Mistakes in withholding and paying payroll taxes to the IRS can spell real trouble for small business owners.
Every employer faces countless rules and regulations involving the payments it makes to its employees. There are rules that dictate when (and which) workers must be paid overtime, the amount of taxes that must be withheld and when they must be paid to the IRS. Unfortunately, the potential for problems recently increased for many businesses when the U.S. Department of Labor (DOL) proposed new payroll-related rules.
Overtime burden increased
There currently are no limits on the number of hours of overtime that may be scheduled by an employer. The rules do, however, require employers to pay covered employees not less than one and one half times their regular rate of pay for all time worked in excess of 40 hours in a work week.
Effective in 2016, the DOL raised the threshold at which workers making up to about $50,000 annually (even those currently exempt because they are classified as managers) could qualify for overtime pay under the Fair Labor Standards Act (FLSA).
Not all employees or all businesses are covered by all DOL rules. Exceptions include employees of retail stores and service establishments with annual gross receipts of less than $500,000, outside salespeople, executives, administrators and professional personnel.
Remember, however, businesses not covered by federal law are, in all likelihood, subject to similar state overtime laws. Where employees are subject to both state and federal overtime laws, the employee is entitled to overtime according to the standard providing the higher rate of pay.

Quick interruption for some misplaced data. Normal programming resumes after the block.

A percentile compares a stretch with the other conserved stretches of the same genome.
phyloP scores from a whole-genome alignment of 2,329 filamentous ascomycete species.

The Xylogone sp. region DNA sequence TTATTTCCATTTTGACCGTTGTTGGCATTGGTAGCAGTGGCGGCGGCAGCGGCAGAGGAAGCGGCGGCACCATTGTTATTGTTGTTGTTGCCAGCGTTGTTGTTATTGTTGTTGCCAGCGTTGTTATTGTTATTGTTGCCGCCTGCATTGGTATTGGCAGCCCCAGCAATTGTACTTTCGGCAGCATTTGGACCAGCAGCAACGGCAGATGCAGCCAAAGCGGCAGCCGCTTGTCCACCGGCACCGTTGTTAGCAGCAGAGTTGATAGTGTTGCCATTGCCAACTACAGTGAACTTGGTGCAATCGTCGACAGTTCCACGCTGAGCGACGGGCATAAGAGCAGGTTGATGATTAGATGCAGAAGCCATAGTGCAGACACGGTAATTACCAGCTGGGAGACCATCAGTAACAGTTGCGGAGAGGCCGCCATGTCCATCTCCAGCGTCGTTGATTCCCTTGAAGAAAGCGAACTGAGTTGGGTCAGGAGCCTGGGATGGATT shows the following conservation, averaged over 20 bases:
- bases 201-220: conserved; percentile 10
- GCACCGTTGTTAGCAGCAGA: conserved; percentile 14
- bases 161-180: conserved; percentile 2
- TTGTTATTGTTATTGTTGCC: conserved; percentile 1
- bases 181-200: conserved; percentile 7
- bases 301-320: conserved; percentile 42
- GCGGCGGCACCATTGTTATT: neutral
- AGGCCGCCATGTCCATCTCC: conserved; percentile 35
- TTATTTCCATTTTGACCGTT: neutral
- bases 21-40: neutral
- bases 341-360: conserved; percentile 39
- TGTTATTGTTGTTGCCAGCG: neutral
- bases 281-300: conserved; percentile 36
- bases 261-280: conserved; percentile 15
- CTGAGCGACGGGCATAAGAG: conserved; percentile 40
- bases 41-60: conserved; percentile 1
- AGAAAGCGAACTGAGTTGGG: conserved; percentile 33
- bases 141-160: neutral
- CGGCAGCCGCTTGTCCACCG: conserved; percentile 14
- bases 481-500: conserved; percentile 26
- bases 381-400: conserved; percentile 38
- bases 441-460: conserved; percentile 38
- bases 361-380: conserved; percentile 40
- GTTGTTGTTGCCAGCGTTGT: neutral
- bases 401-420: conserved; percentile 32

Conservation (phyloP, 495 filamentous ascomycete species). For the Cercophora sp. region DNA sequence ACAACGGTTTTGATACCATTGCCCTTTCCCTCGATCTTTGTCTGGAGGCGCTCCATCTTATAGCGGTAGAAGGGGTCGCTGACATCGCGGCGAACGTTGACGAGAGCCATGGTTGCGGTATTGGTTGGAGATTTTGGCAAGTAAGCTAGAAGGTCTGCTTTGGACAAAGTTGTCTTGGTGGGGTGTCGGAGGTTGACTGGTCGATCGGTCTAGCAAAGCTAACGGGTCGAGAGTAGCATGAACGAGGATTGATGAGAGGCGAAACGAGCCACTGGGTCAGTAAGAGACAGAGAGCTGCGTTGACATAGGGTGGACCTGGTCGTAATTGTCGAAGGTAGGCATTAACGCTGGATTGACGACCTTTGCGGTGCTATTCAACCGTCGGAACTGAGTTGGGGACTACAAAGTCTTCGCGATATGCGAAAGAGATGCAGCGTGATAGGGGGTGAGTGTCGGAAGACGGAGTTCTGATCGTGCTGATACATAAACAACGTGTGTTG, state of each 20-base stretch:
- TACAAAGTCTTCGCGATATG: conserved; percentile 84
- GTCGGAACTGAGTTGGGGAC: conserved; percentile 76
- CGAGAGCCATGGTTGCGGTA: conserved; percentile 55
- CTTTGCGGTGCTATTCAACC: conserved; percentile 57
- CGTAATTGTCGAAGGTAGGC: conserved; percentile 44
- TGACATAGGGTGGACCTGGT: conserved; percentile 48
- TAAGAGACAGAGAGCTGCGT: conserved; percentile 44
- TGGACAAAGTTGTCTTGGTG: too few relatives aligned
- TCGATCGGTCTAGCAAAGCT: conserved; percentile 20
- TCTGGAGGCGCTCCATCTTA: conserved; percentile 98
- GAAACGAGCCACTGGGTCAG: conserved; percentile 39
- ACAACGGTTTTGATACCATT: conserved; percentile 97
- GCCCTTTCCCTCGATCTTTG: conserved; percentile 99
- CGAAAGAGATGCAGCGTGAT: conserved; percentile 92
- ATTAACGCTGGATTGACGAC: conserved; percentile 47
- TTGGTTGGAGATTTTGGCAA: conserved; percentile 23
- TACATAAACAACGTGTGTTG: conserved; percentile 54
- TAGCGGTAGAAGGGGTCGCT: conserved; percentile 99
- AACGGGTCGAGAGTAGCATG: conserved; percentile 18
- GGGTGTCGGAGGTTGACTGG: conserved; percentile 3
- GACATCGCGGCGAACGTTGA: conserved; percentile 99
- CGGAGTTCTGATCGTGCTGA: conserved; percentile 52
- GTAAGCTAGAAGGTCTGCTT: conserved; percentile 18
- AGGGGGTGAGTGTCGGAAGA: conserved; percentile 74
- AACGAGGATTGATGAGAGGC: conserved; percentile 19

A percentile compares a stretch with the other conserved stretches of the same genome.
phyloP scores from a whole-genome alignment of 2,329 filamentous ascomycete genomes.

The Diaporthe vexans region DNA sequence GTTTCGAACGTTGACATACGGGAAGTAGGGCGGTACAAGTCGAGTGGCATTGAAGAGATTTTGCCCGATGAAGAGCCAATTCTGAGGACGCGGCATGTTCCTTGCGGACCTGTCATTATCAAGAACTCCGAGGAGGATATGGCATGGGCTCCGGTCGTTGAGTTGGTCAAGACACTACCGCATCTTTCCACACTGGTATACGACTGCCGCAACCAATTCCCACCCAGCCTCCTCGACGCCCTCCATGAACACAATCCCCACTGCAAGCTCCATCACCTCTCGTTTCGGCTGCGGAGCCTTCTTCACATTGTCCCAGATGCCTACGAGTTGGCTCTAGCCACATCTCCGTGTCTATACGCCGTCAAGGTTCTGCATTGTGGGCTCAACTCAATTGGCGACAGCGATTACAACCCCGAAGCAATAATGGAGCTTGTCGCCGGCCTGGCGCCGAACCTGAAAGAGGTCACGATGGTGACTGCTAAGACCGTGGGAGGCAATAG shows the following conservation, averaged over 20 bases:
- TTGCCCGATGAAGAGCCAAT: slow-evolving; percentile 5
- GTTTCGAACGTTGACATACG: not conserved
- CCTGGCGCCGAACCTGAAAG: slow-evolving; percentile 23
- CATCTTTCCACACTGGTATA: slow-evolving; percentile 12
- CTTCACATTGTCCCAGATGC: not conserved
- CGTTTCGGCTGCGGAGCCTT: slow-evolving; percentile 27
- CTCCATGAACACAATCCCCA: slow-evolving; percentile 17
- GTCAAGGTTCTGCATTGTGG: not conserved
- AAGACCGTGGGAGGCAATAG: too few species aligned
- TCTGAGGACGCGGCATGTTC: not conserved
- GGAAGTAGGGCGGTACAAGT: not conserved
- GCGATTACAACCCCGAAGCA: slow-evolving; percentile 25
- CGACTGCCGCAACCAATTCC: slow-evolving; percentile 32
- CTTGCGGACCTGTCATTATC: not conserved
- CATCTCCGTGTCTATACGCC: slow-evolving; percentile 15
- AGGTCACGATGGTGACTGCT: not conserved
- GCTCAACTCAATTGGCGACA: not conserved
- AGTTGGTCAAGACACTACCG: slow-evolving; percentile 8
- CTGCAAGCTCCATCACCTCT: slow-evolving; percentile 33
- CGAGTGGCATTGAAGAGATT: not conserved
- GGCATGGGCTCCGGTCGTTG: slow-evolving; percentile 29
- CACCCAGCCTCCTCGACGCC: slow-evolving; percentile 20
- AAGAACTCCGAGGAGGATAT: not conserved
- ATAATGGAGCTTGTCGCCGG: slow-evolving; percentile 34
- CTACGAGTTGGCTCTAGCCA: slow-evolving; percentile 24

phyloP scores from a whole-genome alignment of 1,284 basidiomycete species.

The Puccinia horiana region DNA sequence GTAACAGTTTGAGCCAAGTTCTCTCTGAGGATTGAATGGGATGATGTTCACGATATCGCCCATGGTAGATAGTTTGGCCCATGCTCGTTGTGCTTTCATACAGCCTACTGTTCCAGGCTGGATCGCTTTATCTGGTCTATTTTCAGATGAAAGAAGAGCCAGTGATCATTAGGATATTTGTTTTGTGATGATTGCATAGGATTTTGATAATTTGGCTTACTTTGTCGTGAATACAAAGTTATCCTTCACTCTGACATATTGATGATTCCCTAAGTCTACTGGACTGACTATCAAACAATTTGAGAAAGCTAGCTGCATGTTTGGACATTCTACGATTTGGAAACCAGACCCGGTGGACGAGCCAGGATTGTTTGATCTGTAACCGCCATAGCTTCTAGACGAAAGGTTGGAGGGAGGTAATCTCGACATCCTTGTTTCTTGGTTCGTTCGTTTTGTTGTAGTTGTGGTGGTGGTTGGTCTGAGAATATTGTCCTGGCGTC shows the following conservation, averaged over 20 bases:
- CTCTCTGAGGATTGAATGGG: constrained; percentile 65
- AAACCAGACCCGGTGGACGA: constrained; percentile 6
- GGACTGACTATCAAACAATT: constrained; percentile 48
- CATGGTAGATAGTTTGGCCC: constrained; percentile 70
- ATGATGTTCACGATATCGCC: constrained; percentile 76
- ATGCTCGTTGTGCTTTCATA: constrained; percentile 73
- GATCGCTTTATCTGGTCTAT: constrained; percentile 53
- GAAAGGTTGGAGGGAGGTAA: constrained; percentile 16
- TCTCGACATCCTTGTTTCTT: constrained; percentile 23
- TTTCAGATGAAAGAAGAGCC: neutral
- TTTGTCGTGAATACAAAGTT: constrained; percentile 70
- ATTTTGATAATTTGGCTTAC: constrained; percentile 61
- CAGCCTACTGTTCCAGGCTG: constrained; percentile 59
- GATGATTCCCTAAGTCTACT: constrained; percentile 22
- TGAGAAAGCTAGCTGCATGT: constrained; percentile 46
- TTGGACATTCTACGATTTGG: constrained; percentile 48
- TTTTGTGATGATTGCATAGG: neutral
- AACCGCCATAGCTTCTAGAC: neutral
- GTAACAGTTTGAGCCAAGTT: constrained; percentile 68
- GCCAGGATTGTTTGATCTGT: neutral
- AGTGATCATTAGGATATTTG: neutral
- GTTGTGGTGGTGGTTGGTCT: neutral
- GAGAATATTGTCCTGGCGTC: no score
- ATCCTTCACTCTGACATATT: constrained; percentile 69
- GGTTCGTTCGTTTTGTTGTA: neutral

Are they really employees?
Workers can be either employees or independent contractors, although the DOL and the IRS are often skeptical of both labels. In general, employees are treated as taxable workers subject to payroll taxes, while independent contractors are responsible for paying their own taxes.
Until the IRS is able to connect missing payments for withheld taxes to the employer, the clock continues to tick on those unpaid payroll taxes, as well as any interest and penalties.
Generally, workers are considered employees if the business has the right to direct and control the way they do their work, rather than merely the results of the work. However, just because a worker
agrees to be paid as an independent contractor doesn’t mean it’s the legal way of paying that person.
Married couples who jointly own and operate a business and share in the profits and losses are considered partners, regardless of whether there is a formal partnership agreement. The wages of an individual who works for his or her spouse in a business other than a partnership are subject to income tax withholding and Social Security and Medicare taxes, but not the Federal Unemployment Tax Act (FUTA) tax.
Payments to a child under age 18 who works for his or her parent are not subject to Social Security and Medicare taxes if the business is a sole proprietorship or a partnership in which each partner is a parent of the child.
Payments to a child under age 21 who works for his or her parent in a trade or business are not subject to the FUTA tax. The wages of a child are subject to income tax withholding as well as Social Security,
Medicare and FUTA taxes if he or she works for:
- a corporation, even if it is controlled by the child’s parent.
- a partnership, even if the child’s parent is a partner, unless each partner is a parent of the child.
- an estate, even if it is the estate of a deceased parent.